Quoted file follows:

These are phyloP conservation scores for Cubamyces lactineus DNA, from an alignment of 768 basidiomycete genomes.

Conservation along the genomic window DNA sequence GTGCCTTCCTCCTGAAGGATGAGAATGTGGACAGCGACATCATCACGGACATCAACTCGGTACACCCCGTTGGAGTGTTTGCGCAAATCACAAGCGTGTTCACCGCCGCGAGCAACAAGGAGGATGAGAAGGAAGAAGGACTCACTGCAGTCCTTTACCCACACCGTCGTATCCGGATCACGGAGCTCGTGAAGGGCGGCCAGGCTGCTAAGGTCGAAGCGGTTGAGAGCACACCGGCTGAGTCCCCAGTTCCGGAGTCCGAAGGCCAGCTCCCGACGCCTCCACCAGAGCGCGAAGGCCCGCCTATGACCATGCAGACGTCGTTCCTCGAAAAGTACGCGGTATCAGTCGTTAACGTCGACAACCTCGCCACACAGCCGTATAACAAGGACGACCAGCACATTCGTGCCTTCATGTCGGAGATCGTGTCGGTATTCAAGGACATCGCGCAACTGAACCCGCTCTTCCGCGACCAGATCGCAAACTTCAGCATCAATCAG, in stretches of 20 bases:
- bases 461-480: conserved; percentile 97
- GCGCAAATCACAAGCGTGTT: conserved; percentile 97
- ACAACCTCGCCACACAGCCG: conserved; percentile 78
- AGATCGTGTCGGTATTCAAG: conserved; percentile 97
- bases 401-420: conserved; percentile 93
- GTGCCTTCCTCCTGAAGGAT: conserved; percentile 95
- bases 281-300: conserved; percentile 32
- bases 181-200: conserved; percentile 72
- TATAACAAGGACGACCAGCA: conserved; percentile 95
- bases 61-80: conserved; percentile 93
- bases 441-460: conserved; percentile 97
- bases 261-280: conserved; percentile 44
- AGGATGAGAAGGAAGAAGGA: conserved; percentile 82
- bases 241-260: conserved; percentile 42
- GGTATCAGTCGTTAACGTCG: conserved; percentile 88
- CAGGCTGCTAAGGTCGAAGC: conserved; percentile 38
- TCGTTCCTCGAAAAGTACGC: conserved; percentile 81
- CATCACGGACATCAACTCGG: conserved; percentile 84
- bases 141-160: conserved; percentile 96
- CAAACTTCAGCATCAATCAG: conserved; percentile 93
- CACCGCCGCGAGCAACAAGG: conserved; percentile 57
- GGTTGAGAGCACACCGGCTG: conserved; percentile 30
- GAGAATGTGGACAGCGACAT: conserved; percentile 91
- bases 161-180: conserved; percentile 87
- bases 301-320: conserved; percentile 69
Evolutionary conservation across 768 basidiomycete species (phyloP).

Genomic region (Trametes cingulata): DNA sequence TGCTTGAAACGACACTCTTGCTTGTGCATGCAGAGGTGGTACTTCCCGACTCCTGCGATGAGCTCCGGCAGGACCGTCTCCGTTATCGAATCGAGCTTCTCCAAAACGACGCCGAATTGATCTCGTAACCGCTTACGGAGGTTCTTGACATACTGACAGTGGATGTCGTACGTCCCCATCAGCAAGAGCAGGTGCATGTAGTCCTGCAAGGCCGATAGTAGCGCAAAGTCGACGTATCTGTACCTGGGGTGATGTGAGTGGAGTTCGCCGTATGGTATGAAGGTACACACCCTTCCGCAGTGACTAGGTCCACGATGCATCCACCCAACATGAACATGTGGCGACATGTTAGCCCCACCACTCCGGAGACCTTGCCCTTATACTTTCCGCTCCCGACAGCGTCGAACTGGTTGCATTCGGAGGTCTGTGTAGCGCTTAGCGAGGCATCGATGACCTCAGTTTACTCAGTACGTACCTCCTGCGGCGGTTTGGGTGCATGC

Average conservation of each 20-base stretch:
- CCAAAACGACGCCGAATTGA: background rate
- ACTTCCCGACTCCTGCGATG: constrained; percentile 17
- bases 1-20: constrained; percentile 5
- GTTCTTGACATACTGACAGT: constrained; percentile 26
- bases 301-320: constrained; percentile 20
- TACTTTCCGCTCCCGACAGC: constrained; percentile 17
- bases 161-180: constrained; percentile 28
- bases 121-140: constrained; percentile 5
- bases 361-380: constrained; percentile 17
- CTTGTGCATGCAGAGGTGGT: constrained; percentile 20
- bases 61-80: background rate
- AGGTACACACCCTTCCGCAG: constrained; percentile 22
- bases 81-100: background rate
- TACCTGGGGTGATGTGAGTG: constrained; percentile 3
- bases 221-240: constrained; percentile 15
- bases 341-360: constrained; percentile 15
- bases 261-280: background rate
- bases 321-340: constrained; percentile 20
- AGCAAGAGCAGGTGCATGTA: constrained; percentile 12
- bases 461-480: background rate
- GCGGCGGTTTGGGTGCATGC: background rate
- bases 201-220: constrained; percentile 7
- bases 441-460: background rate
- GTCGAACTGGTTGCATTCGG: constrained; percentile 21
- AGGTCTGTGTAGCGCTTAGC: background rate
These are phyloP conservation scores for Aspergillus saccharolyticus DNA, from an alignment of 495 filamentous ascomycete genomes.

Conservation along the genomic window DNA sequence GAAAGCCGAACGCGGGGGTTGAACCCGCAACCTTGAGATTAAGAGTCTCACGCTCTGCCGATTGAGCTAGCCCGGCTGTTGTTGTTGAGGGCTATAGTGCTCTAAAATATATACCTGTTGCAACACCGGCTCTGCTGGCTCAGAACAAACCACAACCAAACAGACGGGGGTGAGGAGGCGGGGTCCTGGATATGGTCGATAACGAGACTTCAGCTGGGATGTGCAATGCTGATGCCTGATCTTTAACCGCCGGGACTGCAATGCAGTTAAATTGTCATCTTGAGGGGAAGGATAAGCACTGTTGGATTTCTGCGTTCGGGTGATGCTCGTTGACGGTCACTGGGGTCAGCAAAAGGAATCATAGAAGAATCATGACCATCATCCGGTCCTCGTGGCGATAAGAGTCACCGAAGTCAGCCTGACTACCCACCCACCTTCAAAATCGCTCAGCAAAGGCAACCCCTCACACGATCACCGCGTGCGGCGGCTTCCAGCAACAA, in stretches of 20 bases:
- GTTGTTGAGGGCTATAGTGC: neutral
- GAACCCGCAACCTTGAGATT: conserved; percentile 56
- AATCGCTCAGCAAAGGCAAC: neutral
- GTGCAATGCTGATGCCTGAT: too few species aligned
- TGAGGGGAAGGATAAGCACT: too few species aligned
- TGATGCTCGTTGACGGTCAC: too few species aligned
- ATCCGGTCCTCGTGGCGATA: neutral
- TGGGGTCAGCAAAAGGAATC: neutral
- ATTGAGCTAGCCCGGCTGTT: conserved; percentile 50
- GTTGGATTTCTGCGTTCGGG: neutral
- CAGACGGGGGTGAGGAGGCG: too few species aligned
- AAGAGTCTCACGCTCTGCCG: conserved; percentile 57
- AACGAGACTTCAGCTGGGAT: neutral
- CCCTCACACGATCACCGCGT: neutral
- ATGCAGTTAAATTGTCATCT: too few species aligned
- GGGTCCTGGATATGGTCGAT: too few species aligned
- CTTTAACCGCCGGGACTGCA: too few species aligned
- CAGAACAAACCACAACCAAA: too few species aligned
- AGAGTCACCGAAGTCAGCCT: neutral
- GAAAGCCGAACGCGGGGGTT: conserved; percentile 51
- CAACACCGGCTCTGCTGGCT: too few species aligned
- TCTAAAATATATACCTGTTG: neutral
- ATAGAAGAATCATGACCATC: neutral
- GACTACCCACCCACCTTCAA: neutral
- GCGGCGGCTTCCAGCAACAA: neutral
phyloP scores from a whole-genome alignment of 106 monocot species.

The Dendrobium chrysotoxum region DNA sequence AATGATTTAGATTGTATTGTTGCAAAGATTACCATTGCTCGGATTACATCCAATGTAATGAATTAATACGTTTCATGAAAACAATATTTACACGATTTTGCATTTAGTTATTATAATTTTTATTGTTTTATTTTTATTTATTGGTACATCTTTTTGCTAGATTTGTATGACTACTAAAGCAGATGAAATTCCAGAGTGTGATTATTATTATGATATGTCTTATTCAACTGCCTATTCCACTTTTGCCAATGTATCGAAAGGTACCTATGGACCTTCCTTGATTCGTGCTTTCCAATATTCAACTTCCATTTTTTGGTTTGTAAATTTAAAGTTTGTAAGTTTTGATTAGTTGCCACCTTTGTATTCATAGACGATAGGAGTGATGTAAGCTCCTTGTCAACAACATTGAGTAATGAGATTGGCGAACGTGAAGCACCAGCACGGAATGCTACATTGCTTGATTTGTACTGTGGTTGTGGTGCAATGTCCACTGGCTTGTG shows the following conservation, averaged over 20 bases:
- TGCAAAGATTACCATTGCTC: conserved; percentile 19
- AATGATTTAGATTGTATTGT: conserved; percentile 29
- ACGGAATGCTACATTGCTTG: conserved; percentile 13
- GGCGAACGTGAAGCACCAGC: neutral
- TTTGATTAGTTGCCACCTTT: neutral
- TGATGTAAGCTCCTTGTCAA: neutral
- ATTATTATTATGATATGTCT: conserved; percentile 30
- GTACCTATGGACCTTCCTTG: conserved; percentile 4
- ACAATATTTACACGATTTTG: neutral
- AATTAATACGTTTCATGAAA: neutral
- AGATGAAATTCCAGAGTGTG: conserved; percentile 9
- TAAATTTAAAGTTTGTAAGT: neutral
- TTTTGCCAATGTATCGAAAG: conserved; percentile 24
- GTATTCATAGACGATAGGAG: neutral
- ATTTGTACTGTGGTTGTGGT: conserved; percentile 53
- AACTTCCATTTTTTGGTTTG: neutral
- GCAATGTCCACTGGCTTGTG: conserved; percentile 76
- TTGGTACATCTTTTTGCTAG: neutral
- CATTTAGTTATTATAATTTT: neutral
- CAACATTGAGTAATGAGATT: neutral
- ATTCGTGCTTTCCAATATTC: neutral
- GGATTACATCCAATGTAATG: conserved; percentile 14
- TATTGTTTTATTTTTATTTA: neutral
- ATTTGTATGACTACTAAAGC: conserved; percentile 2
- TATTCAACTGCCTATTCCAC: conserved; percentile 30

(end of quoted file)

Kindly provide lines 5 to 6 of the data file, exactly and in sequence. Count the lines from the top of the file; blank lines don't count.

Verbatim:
- ACAACCTCGCCACACAGCCG: conserved; percentile 78
- AGATCGTGTCGGTATTCAAG: conserved; percentile 97